Field trip
7 October 2018

Carbon in the Congo

Area residents watch as Florida State University graduate student Travis Drake collects water samples from a stream in the Democratic Republic of Congo. Area residents watch as Florida State University graduate student Travis Drake collects water samples from a stream in the Democratic Republic of Congo. Adam Amir

Water samples collected from the heart of Africa contain clues about carbon cycling worldwide.


The Congo River Basin remains relatively pristine, in an untouched state similar to the Mississippi 200 years ago or the Amazon 100 years ago. Its vast tropical forests have been protected from human impacts by political instability and a lack of infrastructure. To those gutsy enough to conduct research there, the understudied region is a frontier for scientific discovery — a window into an undisturbed carbon cycle and a glimpse of what the planet's other great rivers looked like before the impact of civilization.

Rob Spencer, a biogeochemist at Florida State University who has studied carbon cycling in some of the world's other great river systems, never intended to extend his research to Africa. But when Spencer made a comment about the understudied Congo River during a lecture, a fellow scientist challenged him to study it. He decided: Why not?

"What's the worst that could happen?" he thought.

Water samples.

Carbon in the Congo

Photo by Adam Amir

Before he knew it, he was deep in the Congo, collecting water samples in one of the most challenging and inaccessible environments on Earth. He and his team have had countless obstacles, adventures and life-changing experiences along the way.

"When people hear you work in the remote tropics, their initial thought is of tropical diseases. And yes, there are challenges that go along with that," says Spencer. "But I actually think that, to this day, one of the biggest challenges in some of the places where we work is just getting food — and this is a challenge a big part of the local population faces every day.”

The Democratic Republic of Congo (DRC), where many of Spencer's field sites are located, has long been politically unstable. "You need the right local collaborators to facilitate access to the sites where we work," says Spencer. Working with local scientists was essential to maneuver the sporadic chaos that can easily occur, especially in remote locations. There has been no shortage of :moments of excitement," as he calls them, in the DRC.

"The Congolese have been some of the most welcoming and friendly people to work with," Spencer says. They also understand that Spencer's research could improve their water quality and the productivity of their soils. Just as doctors take blood samples to assess a patient's health, Spencer's water samples are a measure for how deforestation and agriculture affect local and global carbon cycling.

"What happens in the Congo, doesn't stay in the Congo," explains Spencer. "The forests, swamps and soils of the Congo River Basin can be thought of as a giant tea bag that is leached by rain, resulting in an organic, rich tea that ultimately flows out to the ocean." With the second largest water volume of all rivers, draining the world's second largest rainforest, this river plays an important role in moving a lot of carbon to the ocean and atmosphere.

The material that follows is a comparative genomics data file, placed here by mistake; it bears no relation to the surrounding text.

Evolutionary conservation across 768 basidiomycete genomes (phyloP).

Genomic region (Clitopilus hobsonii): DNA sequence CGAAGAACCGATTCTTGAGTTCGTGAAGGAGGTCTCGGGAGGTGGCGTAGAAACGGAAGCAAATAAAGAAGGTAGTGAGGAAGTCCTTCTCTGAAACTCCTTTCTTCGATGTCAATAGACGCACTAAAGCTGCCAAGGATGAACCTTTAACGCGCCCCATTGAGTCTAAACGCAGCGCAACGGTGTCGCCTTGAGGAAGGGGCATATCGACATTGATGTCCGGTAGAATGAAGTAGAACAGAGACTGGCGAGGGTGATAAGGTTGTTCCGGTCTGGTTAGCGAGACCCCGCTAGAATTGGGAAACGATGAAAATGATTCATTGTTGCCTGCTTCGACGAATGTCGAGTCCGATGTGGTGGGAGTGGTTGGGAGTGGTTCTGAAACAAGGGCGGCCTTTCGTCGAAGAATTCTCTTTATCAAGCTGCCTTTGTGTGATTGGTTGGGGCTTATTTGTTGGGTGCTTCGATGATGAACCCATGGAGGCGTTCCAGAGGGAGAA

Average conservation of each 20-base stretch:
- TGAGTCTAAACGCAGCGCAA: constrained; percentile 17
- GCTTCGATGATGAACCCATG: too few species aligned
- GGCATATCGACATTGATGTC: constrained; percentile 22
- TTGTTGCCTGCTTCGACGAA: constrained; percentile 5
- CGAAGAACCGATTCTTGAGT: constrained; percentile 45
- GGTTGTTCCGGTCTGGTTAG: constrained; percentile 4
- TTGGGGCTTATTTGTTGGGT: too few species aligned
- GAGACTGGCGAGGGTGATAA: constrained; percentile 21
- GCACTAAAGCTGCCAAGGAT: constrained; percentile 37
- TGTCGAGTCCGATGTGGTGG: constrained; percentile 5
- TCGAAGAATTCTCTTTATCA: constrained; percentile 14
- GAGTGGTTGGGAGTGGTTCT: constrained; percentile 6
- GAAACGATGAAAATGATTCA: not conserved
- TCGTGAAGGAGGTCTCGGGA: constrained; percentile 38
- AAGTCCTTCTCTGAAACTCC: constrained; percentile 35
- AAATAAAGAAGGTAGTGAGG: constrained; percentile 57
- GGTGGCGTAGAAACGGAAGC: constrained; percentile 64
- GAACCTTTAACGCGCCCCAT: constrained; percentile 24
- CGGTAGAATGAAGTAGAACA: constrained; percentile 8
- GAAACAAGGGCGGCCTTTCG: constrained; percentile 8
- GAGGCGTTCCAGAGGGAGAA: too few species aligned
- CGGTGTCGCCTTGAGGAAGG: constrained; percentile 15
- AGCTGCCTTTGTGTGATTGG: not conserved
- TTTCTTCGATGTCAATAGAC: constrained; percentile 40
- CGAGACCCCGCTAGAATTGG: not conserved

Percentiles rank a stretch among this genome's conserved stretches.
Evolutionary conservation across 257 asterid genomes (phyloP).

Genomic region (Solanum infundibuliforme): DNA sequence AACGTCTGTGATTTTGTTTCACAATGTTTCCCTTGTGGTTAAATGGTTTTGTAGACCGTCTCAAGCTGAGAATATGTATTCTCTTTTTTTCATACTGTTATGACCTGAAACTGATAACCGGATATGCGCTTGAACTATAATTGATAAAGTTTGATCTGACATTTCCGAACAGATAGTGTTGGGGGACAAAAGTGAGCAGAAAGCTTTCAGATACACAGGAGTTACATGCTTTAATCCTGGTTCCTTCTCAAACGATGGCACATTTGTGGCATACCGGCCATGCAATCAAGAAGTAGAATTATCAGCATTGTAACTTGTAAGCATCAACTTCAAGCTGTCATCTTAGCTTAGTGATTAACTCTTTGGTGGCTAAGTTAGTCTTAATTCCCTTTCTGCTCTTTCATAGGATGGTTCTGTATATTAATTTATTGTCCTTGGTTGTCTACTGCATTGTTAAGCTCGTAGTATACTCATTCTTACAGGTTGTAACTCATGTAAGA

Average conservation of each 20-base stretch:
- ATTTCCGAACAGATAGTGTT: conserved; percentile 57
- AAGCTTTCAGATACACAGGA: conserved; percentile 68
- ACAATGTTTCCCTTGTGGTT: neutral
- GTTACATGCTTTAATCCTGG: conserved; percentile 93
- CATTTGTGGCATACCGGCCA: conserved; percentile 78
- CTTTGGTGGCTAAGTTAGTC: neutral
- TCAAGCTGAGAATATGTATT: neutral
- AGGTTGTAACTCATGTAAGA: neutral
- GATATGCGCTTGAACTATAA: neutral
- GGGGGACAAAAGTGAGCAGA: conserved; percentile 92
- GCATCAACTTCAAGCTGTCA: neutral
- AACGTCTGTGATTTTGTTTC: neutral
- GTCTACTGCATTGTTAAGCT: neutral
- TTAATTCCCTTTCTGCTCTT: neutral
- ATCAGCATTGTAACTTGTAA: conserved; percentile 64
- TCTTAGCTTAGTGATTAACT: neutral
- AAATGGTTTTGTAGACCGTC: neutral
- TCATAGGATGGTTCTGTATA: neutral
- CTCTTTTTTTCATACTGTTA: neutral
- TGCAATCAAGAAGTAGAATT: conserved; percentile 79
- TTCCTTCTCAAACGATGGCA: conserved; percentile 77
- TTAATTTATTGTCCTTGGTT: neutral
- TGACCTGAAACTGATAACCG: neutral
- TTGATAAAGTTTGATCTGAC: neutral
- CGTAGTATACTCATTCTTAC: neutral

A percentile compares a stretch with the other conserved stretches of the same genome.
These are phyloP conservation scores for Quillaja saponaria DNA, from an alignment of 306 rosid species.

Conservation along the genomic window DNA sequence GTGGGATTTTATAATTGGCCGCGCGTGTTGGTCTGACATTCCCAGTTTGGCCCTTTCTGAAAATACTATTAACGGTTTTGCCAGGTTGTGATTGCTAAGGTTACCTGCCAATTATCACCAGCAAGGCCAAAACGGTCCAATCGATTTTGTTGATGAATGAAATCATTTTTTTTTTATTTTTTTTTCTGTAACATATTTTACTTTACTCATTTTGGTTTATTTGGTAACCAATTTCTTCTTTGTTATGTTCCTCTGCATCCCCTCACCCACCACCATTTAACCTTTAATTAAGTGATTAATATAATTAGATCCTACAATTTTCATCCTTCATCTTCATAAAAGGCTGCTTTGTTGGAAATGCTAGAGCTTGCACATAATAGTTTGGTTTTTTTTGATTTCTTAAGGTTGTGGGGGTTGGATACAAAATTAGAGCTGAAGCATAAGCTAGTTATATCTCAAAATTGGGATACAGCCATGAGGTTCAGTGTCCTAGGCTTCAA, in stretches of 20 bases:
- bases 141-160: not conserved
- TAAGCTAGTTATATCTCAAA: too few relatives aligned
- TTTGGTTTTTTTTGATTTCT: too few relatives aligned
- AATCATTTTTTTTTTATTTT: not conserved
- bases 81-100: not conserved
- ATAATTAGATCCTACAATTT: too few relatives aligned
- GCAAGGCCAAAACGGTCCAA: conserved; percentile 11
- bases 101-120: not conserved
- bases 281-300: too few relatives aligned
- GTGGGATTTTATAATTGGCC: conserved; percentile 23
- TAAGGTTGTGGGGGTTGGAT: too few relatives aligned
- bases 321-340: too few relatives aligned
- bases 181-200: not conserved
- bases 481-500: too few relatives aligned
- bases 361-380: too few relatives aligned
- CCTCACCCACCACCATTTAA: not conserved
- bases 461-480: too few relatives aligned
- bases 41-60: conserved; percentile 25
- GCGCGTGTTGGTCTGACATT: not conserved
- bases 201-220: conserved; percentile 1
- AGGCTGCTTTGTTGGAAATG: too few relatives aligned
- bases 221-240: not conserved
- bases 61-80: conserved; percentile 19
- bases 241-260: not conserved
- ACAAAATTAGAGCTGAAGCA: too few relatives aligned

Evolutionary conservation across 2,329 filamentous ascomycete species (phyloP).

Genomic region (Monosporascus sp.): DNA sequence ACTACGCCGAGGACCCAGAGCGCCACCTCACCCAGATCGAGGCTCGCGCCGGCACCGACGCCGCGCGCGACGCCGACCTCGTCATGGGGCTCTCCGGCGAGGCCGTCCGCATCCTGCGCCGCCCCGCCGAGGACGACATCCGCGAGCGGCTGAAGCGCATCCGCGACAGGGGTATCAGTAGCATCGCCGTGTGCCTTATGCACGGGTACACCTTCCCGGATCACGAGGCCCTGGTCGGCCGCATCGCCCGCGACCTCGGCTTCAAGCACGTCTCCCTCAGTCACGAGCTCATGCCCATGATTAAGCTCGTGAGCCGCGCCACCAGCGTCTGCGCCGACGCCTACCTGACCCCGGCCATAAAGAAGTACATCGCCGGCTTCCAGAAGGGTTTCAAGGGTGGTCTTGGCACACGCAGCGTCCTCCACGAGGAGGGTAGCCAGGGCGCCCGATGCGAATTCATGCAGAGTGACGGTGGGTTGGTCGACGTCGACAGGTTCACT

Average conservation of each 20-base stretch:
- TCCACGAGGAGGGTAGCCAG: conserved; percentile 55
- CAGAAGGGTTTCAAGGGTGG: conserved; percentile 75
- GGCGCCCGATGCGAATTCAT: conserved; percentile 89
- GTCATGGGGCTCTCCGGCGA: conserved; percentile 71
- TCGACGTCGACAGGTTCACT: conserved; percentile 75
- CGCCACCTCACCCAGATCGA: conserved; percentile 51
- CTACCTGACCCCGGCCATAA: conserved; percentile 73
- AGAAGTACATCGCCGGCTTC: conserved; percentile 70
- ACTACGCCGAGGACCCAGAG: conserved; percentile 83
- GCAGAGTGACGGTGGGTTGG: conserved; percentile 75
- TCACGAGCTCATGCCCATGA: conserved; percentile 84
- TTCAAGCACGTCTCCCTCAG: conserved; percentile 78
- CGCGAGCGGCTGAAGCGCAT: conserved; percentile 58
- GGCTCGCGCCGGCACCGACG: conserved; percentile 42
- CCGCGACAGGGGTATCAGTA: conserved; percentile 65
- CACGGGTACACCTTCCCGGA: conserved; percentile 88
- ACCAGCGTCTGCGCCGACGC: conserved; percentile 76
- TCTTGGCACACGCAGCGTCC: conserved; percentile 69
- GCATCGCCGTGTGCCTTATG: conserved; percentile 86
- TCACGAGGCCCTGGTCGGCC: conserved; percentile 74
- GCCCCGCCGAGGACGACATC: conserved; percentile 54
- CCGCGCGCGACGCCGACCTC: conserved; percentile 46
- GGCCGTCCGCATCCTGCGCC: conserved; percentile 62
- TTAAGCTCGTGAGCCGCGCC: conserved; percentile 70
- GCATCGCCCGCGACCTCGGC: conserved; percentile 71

Deforestation and agriculture can influence the quantity, timing and form of carbon transferred from land to ocean, and ultimately atmosphere. Previous carbon models have extrapolated data from the Amazon to explain global processes, oversimplifying and underestimating the influence of other tropical regions such as the Congo. Spencer brings his water samples back to the National High Magnetic Field Laboratory to fill this knowledge gap.

The National MagLab is home to the world's strongest ion cyclotron resonance magnet, which Spencer uses to create high-resolution "fingerprints" of filtered water samples that reveal tens of thousands of different kinds of molecules in the water. These organic markers create unique signatures that serve as a health index for the ecosystem and provide evidence of the impact of deforestation and agriculture, which are becoming more widespread in the region. Conversion of pristine lands to agriculture impacts not just the quantity but also the quality of the river's carbon, and ultimately its role in the global carbon cycle.

The challenging environment and preconceived notions of what life is like in the Congo are enough to keep many researchers at bay. Spencer sees the humid rainforest, muddy roads, crowds of people and other inherent difficulties of working in a developing country as a small price to pay for unlocking the Congo's wealth of knowledge.

Despite the dichotomy between the region's lack of infrastructure and the high-tech facilities at the MagLab, exploring this scientific frontier is a two-way street, Spencer says.

"As much as we provide access to advanced analytical techniques here at the MagLab, our Congolese colleagues educate us about how the system is transitioning and the pace of this change," he says. "We are building a partnership to bear witness to this impact together, and that's one of the beautiful things about this. The next step is to hopefully do something about it."

Last modified on 5 October 2018